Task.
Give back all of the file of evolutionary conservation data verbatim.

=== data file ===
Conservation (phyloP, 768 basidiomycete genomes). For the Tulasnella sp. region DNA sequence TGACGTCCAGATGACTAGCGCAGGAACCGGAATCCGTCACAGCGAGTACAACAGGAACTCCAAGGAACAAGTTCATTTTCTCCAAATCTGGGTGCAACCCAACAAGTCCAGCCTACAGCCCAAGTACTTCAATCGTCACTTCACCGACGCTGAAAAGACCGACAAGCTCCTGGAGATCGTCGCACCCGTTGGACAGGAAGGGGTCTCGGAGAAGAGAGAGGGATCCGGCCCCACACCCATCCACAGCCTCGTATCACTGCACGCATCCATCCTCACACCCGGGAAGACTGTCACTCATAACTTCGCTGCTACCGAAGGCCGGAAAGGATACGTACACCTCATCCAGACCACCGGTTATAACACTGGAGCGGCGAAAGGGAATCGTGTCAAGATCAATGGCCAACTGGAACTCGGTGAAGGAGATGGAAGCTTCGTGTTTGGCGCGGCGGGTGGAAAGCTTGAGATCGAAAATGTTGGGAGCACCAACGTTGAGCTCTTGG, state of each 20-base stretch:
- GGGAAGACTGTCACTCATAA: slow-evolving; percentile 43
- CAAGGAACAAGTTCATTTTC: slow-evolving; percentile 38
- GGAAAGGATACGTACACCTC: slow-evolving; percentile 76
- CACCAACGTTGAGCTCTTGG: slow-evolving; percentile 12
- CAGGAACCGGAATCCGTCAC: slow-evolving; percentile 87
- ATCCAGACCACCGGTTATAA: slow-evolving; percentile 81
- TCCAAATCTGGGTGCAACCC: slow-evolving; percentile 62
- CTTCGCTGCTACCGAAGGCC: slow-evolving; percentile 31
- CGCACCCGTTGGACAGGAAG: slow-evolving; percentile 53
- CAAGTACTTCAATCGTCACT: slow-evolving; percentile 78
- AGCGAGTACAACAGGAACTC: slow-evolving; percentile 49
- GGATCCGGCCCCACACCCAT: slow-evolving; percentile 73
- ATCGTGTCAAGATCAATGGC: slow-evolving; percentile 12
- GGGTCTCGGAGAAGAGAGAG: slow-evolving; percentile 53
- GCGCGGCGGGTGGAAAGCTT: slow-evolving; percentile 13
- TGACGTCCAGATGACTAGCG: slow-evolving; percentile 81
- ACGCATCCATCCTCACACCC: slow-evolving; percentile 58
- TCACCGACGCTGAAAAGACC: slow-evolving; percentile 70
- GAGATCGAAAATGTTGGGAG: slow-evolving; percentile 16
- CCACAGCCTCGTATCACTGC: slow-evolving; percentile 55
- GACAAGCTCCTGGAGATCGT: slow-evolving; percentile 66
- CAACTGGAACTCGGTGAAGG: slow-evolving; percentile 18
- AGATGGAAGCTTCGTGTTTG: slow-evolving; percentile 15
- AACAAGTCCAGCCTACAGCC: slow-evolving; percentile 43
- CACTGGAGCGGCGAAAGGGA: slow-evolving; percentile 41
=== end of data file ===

Conservation (phyloP, 768 basidiomycete genomes). For the Tulasnella sp. region DNA sequence TGACGTCCAGATGACTAGCGCAGGAACCGGAATCCGTCACAGCGAGTACAACAGGAACTCCAAGGAACAAGTTCATTTTCTCCAAATCTGGGTGCAACCCAACAAGTCCAGCCTACAGCCCAAGTACTTCAATCGTCACTTCACCGACGCTGAAAAGACCGACAAGCTCCTGGAGATCGTCGCACCCGTTGGACAGGAAGGGGTCTCGGAGAAGAGAGAGGGATCCGGCCCCACACCCATCCACAGCCTCGTATCACTGCACGCATCCATCCTCACACCCGGGAAGACTGTCACTCATAACTTCGCTGCTACCGAAGGCCGGAAAGGATACGTACACCTCATCCAGACCACCGGTTATAACACTGGAGCGGCGAAAGGGAATCGTGTCAAGATCAATGGCCAACTGGAACTCGGTGAAGGAGATGGAAGCTTCGTGTTTGGCGCGGCGGGTGGAAAGCTTGAGATCGAAAATGTTGGGAGCACCAACGTTGAGCTCTTGG, state of each 20-base stretch:
- GGGAAGACTGTCACTCATAA: slow-evolving; percentile 43
- CAAGGAACAAGTTCATTTTC: slow-evolving; percentile 38
- GGAAAGGATACGTACACCTC: slow-evolving; percentile 76
- CACCAACGTTGAGCTCTTGG: slow-evolving; percentile 12
- CAGGAACCGGAATCCGTCAC: slow-evolving; percentile 87
- ATCCAGACCACCGGTTATAA: slow-evolving; percentile 81
- TCCAAATCTGGGTGCAACCC: slow-evolving; percentile 62
- CTTCGCTGCTACCGAAGGCC: slow-evolving; percentile 31
- CGCACCCGTTGGACAGGAAG: slow-evolving; percentile 53
- CAAGTACTTCAATCGTCACT: slow-evolving; percentile 78
- AGCGAGTACAACAGGAACTC: slow-evolving; percentile 49
- GGATCCGGCCCCACACCCAT: slow-evolving; percentile 73
- ATCGTGTCAAGATCAATGGC: slow-evolving; percentile 12
- GGGTCTCGGAGAAGAGAGAG: slow-evolving; percentile 53
- GCGCGGCGGGTGGAAAGCTT: slow-evolving; percentile 13
- TGACGTCCAGATGACTAGCG: slow-evolving; percentile 81
- ACGCATCCATCCTCACACCC: slow-evolving; percentile 58
- TCACCGACGCTGAAAAGACC: slow-evolving; percentile 70
- GAGATCGAAAATGTTGGGAG: slow-evolving; percentile 16
- CCACAGCCTCGTATCACTGC: slow-evolving; percentile 55
- GACAAGCTCCTGGAGATCGT: slow-evolving; percentile 66
- CAACTGGAACTCGGTGAAGG: slow-evolving; percentile 18
- AGATGGAAGCTTCGTGTTTG: slow-evolving; percentile 15
- AACAAGTCCAGCCTACAGCC: slow-evolving; percentile 43
- CACTGGAGCGGCGAAAGGGA: slow-evolving; percentile 41